One of the interesting things about growing a garden is figuring out how to use it all. I discovered that I planted WAY too many broccoli plants this year. Yeah, 15 was too many. Maybe I'll cut back to 8 next year. I still have broccoli in my fridge that I picked two weeks ago. We've been eating raw broccoli like crazy, but I think the family is getting a little tired of it. Now we're onto snap peas!
But I said I was going to talk about rhubarb, didn't I? Rhubarb is one of those weird "heritage plants" - everyone has one, and no one knows what to do with it. Unless you like eating endless rhubarb cobblers (which are tasty, but we don't eat much dessert around here) or use a lot of strawberry-rhubarb jam, what do you DO with that ubiquitous plant? Here's one option:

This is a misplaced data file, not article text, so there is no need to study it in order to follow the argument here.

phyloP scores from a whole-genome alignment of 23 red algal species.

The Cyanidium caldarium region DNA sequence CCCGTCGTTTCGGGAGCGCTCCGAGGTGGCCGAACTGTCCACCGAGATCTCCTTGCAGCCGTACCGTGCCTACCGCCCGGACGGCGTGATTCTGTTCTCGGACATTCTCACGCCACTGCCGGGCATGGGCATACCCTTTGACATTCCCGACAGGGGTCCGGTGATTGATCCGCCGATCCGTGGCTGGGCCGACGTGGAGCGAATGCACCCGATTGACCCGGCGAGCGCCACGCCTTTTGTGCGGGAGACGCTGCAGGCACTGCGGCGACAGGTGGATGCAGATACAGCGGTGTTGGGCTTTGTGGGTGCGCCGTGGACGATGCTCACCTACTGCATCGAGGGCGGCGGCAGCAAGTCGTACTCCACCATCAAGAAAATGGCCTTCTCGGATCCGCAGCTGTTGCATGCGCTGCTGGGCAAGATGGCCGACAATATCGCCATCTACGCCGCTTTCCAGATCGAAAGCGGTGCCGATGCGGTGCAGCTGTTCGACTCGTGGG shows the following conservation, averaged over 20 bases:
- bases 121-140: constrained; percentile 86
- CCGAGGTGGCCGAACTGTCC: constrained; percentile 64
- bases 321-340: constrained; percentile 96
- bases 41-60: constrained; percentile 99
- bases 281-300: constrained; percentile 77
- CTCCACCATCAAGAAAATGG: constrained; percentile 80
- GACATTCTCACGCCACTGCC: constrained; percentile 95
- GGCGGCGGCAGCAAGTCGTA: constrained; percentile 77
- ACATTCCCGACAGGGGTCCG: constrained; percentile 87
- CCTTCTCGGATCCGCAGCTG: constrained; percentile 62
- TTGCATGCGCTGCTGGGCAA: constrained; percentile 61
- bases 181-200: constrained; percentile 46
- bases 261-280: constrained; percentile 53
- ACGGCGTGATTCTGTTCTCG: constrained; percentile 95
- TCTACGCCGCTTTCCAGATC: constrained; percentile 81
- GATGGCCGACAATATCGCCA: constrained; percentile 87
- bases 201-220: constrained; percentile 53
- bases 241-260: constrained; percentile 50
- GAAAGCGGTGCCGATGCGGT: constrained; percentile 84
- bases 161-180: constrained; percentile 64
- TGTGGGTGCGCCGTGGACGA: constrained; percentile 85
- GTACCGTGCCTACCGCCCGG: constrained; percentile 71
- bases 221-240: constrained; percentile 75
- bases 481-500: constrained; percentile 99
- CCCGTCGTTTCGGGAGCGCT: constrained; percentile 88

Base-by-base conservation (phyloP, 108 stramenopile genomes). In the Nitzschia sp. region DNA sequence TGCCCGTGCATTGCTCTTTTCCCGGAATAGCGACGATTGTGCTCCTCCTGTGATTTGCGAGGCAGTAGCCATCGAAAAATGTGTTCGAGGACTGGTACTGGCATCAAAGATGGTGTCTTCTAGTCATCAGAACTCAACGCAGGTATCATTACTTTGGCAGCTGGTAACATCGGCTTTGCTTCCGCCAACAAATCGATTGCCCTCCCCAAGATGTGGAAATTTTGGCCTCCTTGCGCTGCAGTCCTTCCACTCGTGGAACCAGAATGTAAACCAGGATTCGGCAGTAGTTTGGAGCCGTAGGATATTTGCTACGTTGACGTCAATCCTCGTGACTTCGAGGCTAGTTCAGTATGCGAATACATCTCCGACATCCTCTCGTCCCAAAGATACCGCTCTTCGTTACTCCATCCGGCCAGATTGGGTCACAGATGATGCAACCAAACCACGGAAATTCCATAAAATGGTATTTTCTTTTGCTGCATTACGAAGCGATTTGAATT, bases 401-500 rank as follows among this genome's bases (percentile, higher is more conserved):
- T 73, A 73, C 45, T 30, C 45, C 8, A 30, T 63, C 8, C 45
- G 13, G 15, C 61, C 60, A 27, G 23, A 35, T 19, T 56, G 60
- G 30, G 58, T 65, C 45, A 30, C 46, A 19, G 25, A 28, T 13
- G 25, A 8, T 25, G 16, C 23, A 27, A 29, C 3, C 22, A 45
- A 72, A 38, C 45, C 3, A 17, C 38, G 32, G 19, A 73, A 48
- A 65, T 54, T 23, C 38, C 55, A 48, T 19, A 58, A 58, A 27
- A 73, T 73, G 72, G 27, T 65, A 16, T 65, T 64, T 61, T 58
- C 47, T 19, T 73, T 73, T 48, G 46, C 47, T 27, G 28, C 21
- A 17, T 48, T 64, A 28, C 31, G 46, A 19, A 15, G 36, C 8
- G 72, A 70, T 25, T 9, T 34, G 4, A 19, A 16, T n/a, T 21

But unless for those of us with tastebuds, that's not a particularly welcome option for wholesale consumption. I've made rhubarb relish a few times, which has become my favorite summer condiment. And this year, I discovered...rhubarb juice!
25 cups chopped rhubarb (the really red ones make the best juice)
25 cups water
7 cups white sugar
This is essentially a 3:3:1 ratio so if you don't have 25 cups of rhubarb, just follow the ratio.
1. Boil the dickens out of it.
2. Strain, add one frozen can each of orange and apple juice.
4. When you want a tasty drink, mix this juice half and half with carbonated water. (NOT tonic water or Club Soda!! Been there, done that, gagged mightily.)
|Isn't it a pretty colour?|
Since we have a tiny freezer and are expecting 10 large birds to be inhabiting it shortly, I canned mine instead. I left out the concentrated juice too, mostly because we don't have juice on-hand and I didn't feel like buying any. It's pretty delicious either way. If you want to can your juice to make it shelf-worthy, you can use a hot water bath. 5 minutes at a full boil will seal your jars up nicely.
If you have other rhubarb recipes that aren't a dessert, I'd love to hear them!